- The virus is already spreading widely in the U.S., so this doesn’t ‘keep the virus out’
- Vaccines and boosters are already available, allowing most Americans to be protected against severe outcomes anyway
- Outstanding treatments are about to become more widely available
You might think we’re trying to keep out new variants but,
- That hasn’t worked thus far with the most serious variants
- With the level of infection in the U.S. it’s likely that residents already here are one of the main sources of creating new variants in the first place
Our current policies aren’t just failing, they have failed. But there’s a stickiness to current policy because lifting them creates a problem of optics. There’s can’t be a recognition that these policies have failed, except by a new administration that hasn’t already owned them. It took over a year and a half to even allow vaccinated Europeans testing negative for Covid into the country even when coming from a place where prevalence of the virus was lower than in the United States at a given time.
That’s why I’ve held out hope for the 2022 midterms creating the opportunity to end policies that don’t make sense for public health, as part of a political necessity to ‘declare victory’ over Covid-19.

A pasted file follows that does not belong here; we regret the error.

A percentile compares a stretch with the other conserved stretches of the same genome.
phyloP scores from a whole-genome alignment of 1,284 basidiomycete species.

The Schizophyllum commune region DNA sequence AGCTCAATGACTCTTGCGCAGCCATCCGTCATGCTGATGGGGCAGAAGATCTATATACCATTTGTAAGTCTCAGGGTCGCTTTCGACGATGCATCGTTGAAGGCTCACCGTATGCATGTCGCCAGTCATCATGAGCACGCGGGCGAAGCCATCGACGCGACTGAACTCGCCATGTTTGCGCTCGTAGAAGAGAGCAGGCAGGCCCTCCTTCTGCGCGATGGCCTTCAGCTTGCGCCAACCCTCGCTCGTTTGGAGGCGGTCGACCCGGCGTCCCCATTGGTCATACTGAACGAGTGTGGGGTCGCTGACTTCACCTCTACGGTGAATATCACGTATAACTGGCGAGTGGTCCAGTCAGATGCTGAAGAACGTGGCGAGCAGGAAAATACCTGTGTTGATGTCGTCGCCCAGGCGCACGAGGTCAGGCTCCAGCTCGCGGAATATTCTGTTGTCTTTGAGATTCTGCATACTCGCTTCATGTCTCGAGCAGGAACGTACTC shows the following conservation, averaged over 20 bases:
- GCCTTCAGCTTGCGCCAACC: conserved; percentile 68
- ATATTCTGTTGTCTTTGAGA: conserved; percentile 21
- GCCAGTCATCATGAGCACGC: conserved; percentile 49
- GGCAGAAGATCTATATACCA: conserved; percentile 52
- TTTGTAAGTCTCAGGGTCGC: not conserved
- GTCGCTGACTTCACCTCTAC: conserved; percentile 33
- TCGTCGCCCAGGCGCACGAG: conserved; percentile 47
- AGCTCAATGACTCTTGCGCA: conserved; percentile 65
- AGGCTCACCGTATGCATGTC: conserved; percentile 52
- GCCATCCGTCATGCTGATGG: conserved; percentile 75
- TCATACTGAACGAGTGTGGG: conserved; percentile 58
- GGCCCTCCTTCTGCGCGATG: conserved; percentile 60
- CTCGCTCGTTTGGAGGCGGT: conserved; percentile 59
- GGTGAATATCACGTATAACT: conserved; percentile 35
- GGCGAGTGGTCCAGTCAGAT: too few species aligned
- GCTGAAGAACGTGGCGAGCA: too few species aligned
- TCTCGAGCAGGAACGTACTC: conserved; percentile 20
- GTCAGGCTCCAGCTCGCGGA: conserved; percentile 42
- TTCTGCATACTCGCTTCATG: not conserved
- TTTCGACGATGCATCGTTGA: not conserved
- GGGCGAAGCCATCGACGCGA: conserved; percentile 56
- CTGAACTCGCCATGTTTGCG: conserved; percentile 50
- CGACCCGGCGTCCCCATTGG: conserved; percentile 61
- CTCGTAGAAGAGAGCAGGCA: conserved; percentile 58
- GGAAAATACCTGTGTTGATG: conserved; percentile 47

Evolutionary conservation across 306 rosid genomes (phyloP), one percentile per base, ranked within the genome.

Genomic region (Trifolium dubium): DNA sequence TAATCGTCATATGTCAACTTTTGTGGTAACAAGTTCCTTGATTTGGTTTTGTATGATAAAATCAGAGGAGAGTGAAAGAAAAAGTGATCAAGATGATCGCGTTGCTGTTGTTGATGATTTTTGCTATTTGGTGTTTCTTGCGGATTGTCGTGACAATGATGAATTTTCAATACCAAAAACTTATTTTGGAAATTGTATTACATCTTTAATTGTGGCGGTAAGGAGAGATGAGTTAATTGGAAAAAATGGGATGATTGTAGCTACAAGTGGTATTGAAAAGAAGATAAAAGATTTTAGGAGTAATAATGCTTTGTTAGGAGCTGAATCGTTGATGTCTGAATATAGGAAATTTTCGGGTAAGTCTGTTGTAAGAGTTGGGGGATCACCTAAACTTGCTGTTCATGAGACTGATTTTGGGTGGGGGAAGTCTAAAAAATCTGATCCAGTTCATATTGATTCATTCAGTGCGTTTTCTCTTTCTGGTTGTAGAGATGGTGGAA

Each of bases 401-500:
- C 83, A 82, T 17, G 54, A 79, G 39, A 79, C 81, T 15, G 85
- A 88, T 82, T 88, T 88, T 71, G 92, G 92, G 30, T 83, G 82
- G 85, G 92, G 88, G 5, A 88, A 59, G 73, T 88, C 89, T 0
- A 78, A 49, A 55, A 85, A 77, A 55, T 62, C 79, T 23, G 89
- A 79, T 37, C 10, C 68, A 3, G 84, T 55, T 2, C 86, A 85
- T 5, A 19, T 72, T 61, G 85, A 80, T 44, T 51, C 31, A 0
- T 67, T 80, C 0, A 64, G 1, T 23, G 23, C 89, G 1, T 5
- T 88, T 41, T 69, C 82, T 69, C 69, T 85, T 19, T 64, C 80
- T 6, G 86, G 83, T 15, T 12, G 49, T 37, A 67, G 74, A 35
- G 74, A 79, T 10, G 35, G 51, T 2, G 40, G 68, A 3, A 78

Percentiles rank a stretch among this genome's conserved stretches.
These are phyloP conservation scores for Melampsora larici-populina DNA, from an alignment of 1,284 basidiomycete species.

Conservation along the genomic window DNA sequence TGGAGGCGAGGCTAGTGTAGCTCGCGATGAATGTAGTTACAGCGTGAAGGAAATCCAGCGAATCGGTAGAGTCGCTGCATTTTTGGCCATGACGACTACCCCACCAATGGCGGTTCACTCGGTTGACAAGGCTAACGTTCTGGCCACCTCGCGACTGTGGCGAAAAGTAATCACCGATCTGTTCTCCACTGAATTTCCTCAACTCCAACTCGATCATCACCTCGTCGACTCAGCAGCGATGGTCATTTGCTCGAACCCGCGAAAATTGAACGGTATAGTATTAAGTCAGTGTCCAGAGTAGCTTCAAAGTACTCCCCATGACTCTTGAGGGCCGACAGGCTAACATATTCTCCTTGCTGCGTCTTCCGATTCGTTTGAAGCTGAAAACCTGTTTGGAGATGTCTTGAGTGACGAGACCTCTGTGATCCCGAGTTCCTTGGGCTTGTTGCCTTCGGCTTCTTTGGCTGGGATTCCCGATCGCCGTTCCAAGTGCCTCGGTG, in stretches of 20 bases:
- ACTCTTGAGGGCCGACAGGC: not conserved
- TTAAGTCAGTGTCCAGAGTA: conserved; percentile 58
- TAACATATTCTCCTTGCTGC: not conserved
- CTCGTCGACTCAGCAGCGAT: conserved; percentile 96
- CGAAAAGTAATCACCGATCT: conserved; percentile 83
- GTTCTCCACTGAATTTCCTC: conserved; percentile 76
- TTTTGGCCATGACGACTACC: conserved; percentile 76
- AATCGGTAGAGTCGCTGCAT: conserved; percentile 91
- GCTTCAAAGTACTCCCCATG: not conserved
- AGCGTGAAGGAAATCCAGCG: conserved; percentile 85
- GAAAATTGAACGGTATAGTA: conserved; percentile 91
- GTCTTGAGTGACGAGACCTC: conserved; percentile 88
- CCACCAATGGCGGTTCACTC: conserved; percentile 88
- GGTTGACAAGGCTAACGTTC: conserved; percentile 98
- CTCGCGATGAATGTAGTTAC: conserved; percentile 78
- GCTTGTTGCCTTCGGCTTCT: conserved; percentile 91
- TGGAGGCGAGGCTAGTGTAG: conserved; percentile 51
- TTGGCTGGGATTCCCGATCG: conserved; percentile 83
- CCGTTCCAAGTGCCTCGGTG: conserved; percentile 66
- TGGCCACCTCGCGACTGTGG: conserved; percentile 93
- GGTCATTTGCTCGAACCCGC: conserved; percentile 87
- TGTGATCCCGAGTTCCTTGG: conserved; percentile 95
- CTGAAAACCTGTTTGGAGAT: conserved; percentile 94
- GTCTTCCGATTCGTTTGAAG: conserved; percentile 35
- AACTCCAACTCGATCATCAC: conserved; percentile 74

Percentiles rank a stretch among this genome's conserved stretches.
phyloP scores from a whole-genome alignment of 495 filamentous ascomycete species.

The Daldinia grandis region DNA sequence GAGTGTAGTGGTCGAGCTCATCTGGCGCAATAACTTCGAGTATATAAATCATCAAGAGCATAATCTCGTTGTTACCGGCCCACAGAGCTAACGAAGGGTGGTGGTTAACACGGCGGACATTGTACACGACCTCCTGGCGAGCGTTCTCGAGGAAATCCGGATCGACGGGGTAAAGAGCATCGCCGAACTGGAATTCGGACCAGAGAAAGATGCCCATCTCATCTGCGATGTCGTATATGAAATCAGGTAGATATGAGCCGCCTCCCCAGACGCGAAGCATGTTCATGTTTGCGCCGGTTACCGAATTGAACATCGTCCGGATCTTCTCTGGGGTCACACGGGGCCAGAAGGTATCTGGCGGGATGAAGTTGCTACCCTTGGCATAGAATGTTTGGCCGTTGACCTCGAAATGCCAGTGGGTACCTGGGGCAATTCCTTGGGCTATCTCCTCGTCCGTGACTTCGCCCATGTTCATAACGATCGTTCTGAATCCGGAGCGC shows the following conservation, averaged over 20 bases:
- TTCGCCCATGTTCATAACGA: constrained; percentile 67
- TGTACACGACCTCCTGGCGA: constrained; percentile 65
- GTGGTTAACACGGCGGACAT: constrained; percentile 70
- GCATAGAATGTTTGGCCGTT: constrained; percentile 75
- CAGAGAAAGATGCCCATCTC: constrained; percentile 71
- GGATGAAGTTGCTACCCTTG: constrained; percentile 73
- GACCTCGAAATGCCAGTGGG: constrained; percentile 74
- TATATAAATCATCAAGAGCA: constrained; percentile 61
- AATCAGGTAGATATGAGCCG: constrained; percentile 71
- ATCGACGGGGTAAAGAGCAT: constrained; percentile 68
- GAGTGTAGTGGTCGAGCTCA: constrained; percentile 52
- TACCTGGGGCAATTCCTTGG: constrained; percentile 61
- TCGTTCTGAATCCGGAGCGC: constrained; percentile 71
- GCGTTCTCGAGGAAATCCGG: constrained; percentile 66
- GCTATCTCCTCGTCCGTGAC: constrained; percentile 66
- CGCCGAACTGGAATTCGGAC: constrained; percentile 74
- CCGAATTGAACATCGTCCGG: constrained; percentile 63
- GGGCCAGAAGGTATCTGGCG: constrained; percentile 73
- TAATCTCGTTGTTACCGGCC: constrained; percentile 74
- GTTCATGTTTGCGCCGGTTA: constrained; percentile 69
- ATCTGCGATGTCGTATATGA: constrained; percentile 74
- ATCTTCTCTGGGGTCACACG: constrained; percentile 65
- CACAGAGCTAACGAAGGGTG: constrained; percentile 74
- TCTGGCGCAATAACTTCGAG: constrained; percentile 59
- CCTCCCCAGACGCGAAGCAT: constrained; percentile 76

But what does that look like in practice? It’s not clear whether lifting all restrictions that make little sense has to happen for this. For instance, Argentina just announced an end to testing for vaccinated residents entering the country. This half-measure still allows politicians to,
- Frame themselves as responsible, because they’re only lifting restrictions on vaccinated even though that vaccination requirement provides modest protection of others and doesn’t affect the aggregate course of the nation’s experience with the virus
- Differentiate between foreigners and non-foreigners, which entails both a distinction between voters and non-voters and perpetuates the ‘fear of foreigners’ that have characterized the pandemic.
We will start to see restrictions of various kinds lift this year – different restrictions and different times and in different places at different times. Even though most tests the Biden administration is sending out aren’t able to be used to meet the administration’s testing requirements to enter the country it seems unlikely they’d lift testing requirements at the same time as ramping up testing distribution. The idea that testing is both needed and not needed isn’t a great political narrative.
So I maintain hope that ‘sometime before the midterms’ will bring some relief. That will mean after the current virus wave has subsided, of course. And I’m cognizant that the administration won’t want to remind the country about promises we’d be over this come July 4th, and that bureaucratic rules tend to outlive even their logic-as-narrative. Although the U.K.’s recognition that travel testing served no useful purpose provides some hope that the U.S. will do the same, perhaps first for vaccinated citizens in order to draw on convenient narratives and continue to appear responsible.